Learn About BitLocker (Encryption for Windows)

Q. What is BitLocker?

A. BitLocker Drive Encryption is an integral security feature for Windows computers. It provides protection for your computer's operating system as well as the data stored it, ensuring that the data remains encrypted even if the computer is tampered with when the operating system is not running. This helps protect against "offline attacks," those made by disabling or circumventing the installed operating system, or made by physically removing the hard drive to attack the data separately. 

Q. Who should be using Bitlocker?

A. ISG recommends that faculty and staff enable BitLocker if they use laptops containing Brown Restricted Information (especially frequent travelers). Use Identity Finder to determine the presence of BRI. If detected, either remove it, or if necessary, encrypt it.

Q. How can I obtain it?

A. BitLocker is built into the Windows operating system, but is not enabled by default. Your IT Support Professional will determine if you need BitLocker enabled and perform the necessary steps. 

Q. How do I use BitLocker to encrypt my laptop?

A. Your IT Support Professional will enable BitLocker. 

Q. Where can I find written documentation?

A. Microsoft provides an overview and guide for using BitLocker with Windows 7, 8.1, 10 and 10 Mobile.

Q. What should I know about decryption?

A. In the event that you feel your computer needs to be decrypted contact your IT Support Professional, or if none, the IT Service Center. Note that the decryption process will take about the same length of time as encryption did.

Q. I have a computer encrypted but when I start it up, the following screen appears:


A. Bitlocker has detected that something with your computer hardware has changed.  This is a security feature designed to protect your data.  For example, someone could have stolen your computer and is attempting to bypass the normal startup sequence.  Follow the step below to obtain a recovery password.  Please note, you will need access to another device with a web browser.

  1. Press any key to continue, the next screen will be similar to this:sites/brown.edu.information-technology.knowledge-base/files/RecoveryScreen2.jpg
  2. Go to the Self Service Recovery site: https://pmbamcit.ad.brown.edu/SelfService.
  3. When prompted, enter your Brown UserID and Password.
  4. Check the box next to "I have read and understand the above notice".
  5. At this screen, enter the first 8 digits of "Password ID" from the screen above from your computer:
  6. Finally, enter the 48-digit code into the recovery screen on your computer.


Q. What restrictions are there when traveling out of the country with an encrypted laptop?

A. U.S. federal regulations control the export of "encryption commodities, software and technology" (see Code of Federal Regulations, Title 15, Section 740.17). There are, however, license exceptions that allow you to take encrypted laptops with them, provided that they return within the year and "retain effective control and ownership." This coverage is global except for a handful embargoed and sanctioned countries designated by the U.S. government. Travel to any of these countries requires that you remove any encryption technology from your laptop before entering it.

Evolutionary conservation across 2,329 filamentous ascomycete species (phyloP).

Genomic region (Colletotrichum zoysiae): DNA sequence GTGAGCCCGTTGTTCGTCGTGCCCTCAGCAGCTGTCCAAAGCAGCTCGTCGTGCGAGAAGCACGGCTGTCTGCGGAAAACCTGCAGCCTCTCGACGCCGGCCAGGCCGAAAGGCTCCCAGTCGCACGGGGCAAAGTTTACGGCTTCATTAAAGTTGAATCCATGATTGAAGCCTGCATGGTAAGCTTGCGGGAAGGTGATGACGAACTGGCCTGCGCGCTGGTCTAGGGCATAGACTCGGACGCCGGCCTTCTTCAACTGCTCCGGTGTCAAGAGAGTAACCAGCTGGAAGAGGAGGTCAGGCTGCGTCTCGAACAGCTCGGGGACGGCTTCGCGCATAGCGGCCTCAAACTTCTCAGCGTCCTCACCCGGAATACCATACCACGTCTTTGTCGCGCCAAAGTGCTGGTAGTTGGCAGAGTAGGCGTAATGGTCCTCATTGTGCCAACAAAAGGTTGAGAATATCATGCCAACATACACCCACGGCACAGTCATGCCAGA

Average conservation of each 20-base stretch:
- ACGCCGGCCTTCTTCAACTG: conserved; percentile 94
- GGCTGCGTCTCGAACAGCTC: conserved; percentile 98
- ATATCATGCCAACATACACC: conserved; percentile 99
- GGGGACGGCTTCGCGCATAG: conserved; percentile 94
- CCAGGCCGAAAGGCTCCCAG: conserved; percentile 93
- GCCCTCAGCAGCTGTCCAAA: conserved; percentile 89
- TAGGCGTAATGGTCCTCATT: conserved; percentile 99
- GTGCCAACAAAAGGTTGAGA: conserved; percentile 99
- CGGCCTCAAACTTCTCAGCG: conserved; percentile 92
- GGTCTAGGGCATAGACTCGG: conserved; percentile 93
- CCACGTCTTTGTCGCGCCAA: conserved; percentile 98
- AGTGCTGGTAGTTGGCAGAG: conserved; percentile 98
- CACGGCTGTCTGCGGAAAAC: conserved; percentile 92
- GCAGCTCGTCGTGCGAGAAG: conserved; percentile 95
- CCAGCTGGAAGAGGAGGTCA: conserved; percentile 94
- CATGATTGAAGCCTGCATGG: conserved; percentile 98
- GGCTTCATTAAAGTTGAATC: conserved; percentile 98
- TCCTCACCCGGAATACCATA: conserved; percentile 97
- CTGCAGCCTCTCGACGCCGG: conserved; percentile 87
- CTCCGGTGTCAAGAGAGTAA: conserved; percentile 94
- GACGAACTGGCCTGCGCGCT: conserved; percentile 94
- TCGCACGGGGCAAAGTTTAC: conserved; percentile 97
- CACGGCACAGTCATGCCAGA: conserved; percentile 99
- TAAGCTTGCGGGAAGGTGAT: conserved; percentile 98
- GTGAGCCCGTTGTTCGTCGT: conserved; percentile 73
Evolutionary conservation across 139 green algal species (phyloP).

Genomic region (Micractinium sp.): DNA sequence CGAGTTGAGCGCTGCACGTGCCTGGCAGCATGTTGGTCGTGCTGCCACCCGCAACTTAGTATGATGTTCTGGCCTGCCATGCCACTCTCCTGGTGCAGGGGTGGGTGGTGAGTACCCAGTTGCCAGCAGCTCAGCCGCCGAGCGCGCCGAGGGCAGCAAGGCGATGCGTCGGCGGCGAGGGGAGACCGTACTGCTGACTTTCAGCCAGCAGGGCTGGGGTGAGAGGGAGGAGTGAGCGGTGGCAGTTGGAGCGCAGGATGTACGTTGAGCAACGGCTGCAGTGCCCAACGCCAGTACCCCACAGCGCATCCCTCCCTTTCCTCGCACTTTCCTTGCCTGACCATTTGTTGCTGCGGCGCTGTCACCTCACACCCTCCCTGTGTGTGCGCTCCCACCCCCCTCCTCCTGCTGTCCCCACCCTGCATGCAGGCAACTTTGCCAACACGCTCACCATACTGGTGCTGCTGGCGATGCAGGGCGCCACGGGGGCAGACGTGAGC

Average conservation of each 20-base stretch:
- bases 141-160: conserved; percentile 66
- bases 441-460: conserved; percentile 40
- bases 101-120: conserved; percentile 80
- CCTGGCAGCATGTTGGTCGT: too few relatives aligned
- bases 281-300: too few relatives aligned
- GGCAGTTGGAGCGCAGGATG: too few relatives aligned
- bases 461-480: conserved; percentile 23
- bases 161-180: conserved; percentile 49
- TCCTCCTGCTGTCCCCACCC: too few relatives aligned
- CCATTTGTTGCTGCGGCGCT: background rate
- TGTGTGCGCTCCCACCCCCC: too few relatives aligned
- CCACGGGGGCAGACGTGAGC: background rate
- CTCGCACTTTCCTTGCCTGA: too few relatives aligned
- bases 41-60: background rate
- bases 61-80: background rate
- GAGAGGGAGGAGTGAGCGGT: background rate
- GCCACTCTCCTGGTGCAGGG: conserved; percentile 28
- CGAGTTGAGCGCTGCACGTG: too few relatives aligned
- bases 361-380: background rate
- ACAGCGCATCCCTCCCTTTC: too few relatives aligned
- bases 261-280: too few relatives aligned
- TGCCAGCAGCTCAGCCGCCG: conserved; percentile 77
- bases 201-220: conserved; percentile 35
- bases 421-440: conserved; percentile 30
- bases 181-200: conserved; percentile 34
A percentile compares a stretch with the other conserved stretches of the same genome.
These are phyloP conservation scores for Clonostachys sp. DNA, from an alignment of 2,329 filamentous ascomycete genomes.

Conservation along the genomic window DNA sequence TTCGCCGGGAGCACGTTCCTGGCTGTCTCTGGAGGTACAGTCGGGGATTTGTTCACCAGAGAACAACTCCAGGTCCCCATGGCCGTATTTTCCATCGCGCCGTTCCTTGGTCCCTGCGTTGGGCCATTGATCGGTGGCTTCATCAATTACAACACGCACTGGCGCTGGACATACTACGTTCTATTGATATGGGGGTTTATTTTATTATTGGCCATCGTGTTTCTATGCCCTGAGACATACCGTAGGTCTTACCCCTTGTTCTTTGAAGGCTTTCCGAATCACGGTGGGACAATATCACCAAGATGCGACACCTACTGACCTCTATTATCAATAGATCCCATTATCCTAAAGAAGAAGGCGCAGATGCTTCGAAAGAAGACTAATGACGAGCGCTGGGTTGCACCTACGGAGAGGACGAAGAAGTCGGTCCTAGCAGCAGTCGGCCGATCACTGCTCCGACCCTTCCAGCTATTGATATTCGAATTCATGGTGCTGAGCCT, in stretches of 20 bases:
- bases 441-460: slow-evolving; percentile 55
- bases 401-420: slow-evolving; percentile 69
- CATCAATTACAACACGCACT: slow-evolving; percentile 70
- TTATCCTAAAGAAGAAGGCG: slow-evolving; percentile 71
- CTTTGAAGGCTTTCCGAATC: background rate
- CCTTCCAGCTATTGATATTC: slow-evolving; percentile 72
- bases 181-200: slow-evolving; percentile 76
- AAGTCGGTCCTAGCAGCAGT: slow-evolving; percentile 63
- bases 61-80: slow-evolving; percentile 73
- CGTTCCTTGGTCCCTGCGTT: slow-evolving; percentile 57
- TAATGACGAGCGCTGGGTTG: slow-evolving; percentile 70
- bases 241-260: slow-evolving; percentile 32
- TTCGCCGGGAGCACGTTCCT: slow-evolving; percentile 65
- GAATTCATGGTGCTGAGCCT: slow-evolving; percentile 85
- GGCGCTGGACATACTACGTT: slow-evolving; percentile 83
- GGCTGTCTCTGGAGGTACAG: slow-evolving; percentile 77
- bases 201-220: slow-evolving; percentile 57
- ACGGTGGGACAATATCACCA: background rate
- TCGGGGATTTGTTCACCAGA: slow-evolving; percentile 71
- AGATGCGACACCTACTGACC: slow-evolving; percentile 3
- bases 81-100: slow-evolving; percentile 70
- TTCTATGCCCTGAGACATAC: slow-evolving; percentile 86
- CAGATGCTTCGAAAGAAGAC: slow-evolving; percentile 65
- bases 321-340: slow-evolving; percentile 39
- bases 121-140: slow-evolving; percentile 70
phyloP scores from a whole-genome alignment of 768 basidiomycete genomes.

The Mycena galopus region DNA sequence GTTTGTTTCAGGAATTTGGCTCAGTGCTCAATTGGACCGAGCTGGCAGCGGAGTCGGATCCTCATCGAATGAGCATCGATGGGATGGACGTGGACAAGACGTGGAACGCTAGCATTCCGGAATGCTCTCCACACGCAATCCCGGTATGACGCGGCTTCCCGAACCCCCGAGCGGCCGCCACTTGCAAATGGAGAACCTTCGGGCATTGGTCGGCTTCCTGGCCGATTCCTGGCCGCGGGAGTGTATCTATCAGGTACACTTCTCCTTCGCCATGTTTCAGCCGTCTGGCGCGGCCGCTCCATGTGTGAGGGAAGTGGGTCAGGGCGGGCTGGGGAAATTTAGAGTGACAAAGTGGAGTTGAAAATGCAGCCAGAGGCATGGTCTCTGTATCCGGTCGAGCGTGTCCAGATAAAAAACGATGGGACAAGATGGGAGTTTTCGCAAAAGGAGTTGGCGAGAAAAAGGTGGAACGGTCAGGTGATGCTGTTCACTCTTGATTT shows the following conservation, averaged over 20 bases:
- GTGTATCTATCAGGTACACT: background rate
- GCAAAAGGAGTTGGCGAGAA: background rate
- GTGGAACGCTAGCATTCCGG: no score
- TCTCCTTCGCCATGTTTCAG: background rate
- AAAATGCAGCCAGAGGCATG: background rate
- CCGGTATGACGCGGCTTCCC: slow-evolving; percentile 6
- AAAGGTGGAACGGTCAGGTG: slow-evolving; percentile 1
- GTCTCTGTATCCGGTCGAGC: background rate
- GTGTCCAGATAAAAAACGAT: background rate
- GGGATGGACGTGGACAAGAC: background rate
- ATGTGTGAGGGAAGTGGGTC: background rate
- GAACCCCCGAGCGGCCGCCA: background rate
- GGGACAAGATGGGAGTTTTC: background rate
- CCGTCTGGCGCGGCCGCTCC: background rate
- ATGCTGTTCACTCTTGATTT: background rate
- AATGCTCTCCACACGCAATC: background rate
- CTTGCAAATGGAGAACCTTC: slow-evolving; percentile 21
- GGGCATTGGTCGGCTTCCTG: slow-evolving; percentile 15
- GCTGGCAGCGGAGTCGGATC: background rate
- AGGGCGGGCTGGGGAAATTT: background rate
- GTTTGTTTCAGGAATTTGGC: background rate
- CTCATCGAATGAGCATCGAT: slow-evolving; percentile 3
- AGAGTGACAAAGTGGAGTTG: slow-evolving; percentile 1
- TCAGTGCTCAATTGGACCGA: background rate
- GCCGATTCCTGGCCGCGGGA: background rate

In addition, as some countries ban or severely regulate the use of encryption, you should check country-specific information before traveling with an encrypted laptop. Following is a partial list of those countries. Check the U.S. State Department website before traveling to verify that the information is still current. In addition, any faculty, post-docs, graduate students and PI's should check-in with OVPR, Insurance and Risk, and the Director of Information Technology Security before travelling overseas.

  • Burma (you must apply for a license)
  • Belarus (import and export of cryptography is restricted; you must apply for a license from the Ministry of Foreign Affairs or the State Centre for Information Security or the State Security Agency before entry)
  • China (you must apply for a permit from the Beijing Office of State Encryption Administrative Bureau; travelers should also refrain from purchasing a replacement laptop when visiting China. It is known for intellectual espionage and such laptops could contain malware to steal content added to it.)
  • Hungary (import controls)
  • Iran (strict domestic controls)
  • Israel (personal-use exemption – must present the password when requested to prove the encrypted data is personal)
  • Morocco (stringent import, export and domestic controls enacted)
  • Russia (you must apply for a license)
  • Saudi Arabia (encryption is generally banned)
  • Tunisia (import of cryptography is restricted)
  • Ukraine (stringent import, export and domestic controls)


Internal links about traveling:

External links about traveling:

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